Alternate Theories of the Resurrection of Jesus Christ/Part 2

By: Dr. Norman Geisler; ©2001
Did the disciples mistake someone else for Jesus? Or did God simply destroy Jesus’ body? Dr. Geisler explains why these alternate explanations do not hold up under examination.

(from Baker Enyclopedia of Christian Apologetics, Baker, 1999)

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Naturalistic Theories, Continued

Appearances Were Mistaken Identity.

One naturalistic theory made more visible by Schonfield’s The Passover Plot is that the post-death appearances that were the heart of the disciples’ belief in the resurrection were all cases of mistaken identity. This is allegedly reinforced by the fact that the disciples themselves even believed at first that the person appearing was not Jesus. Mary thought she saw a gardener (John 20). The two disciples thought it was a stranger traveling in Jerusalem (Luke 24), and later they supposed they saw a spirit (Luke 24:38-39). Mark even admits the appearance was in “a different form” (Mark 16:12). According to Schonfield, the disciples mistook Jesus for different people at different times (Schonfield, 170-73).
This theory is beset with many difficulties. First, on none of these occasions mentioned did the disciples go away with any doubt in their minds that it was really the same Jesus they had known intimately for years who was appearing to them in physical form. Their doubts were only initial and momentary. By the time the appearance was over, Jesus had convinced them by his scars, his ability to eat food, by their touching him, by his teaching, by his voice, and/or by miracles that he was the same person with whom they had spent over three years. Schonfield neglects all this evidence and takes their initial doubt, which is a sign of the authenticity of the account, totally out of context.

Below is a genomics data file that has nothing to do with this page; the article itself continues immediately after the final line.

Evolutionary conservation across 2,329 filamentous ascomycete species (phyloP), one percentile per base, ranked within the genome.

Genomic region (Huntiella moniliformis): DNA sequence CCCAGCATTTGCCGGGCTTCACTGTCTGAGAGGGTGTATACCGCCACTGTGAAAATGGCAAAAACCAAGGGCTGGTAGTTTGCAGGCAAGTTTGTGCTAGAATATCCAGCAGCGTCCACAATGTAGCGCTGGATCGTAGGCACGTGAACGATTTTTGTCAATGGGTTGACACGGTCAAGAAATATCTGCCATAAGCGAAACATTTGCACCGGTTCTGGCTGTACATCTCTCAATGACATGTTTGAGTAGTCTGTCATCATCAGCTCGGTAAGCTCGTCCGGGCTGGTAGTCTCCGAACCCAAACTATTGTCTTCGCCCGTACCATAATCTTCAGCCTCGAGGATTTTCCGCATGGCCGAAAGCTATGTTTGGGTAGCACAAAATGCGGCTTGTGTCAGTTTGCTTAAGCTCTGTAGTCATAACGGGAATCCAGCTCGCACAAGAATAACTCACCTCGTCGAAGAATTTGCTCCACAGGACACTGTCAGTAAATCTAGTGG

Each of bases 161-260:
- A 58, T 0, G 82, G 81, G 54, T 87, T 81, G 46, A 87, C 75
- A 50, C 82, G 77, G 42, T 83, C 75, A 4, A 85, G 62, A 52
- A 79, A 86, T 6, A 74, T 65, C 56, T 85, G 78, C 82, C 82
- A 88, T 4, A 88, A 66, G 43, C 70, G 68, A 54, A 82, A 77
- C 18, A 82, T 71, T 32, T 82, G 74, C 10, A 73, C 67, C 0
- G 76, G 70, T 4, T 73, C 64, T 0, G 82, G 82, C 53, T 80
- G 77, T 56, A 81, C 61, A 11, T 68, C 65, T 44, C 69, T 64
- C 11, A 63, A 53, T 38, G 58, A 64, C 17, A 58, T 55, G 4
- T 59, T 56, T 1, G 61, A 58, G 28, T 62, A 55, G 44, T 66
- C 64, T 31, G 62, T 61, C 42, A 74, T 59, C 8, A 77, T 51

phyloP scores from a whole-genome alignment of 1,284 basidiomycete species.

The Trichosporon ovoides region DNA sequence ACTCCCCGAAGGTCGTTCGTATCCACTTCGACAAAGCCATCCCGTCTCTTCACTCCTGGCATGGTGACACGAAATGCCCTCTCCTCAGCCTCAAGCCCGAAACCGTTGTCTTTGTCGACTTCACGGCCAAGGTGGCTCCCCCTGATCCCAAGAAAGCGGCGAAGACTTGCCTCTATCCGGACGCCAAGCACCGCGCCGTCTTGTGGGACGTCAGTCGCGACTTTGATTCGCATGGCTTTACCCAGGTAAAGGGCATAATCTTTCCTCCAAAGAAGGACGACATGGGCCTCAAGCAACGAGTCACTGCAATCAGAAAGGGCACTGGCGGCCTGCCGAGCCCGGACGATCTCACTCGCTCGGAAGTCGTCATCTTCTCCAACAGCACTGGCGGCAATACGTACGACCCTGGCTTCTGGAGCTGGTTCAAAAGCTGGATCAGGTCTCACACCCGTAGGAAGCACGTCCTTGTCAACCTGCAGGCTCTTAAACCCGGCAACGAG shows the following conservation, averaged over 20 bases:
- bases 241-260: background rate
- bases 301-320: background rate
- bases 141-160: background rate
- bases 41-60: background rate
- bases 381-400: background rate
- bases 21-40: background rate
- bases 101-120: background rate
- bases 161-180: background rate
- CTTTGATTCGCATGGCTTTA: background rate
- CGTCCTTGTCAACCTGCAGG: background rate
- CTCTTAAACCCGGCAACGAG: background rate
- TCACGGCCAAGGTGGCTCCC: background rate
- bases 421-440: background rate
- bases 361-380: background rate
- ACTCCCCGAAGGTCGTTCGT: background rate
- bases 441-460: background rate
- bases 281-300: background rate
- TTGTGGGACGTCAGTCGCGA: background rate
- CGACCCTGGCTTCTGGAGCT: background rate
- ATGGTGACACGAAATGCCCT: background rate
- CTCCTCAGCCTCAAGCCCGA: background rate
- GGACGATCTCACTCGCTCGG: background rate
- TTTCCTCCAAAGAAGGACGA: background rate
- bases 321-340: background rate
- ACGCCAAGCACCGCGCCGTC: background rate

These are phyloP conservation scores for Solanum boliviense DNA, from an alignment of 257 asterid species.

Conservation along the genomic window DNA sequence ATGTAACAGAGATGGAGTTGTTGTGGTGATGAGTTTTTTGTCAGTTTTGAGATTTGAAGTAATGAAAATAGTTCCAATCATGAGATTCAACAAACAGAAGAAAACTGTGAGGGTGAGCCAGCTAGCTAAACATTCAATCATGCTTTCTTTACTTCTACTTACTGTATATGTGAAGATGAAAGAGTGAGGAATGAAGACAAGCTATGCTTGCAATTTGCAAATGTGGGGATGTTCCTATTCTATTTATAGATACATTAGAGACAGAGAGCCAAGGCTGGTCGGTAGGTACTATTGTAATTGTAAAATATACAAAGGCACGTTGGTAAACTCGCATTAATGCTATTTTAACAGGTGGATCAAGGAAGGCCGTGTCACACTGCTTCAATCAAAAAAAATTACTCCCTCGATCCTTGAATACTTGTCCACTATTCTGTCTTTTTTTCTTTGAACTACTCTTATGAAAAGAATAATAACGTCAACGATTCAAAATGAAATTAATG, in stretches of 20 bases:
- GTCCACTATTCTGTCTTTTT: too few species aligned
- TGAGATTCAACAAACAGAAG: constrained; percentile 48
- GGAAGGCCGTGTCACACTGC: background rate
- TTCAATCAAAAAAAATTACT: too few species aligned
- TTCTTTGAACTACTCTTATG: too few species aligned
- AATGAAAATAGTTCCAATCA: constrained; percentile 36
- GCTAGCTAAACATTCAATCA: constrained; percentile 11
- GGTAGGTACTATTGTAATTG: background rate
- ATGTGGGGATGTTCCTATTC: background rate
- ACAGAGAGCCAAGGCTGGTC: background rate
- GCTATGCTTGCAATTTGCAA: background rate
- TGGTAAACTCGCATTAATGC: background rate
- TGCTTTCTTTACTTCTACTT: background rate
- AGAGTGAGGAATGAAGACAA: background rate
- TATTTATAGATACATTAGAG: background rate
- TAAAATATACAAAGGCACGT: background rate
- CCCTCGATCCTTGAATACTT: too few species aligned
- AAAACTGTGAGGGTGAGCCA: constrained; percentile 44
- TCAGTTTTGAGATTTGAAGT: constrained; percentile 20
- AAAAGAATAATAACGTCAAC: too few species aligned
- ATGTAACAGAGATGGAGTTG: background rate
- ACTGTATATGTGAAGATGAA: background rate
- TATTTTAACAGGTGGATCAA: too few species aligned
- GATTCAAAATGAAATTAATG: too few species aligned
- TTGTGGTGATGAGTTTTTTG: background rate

Second, the mistaken identity hypothesis does not account for the permanently empty tomb. If the disciples were seeing different persons, the Jews or Romans could have gone to Jesus’ tomb and produced the body to refute their claim. But there is no evidence that they did, even though they had every reason to want to do so. The fact is that no one ever found the body. Instead, the disciples were absolutely convinced they were encountering the same Jesus in his same resurrected physical body whom they had known so closely all those years.
Third, this speculation does not account for the transformation of the disciples. Mistaken identity and a dead body rotting in some grave does not explain why the scared, scattered, and skeptical disciples were transformed into the world’s greatest missionary society overnight by their mistaken encounter with several mortal beings.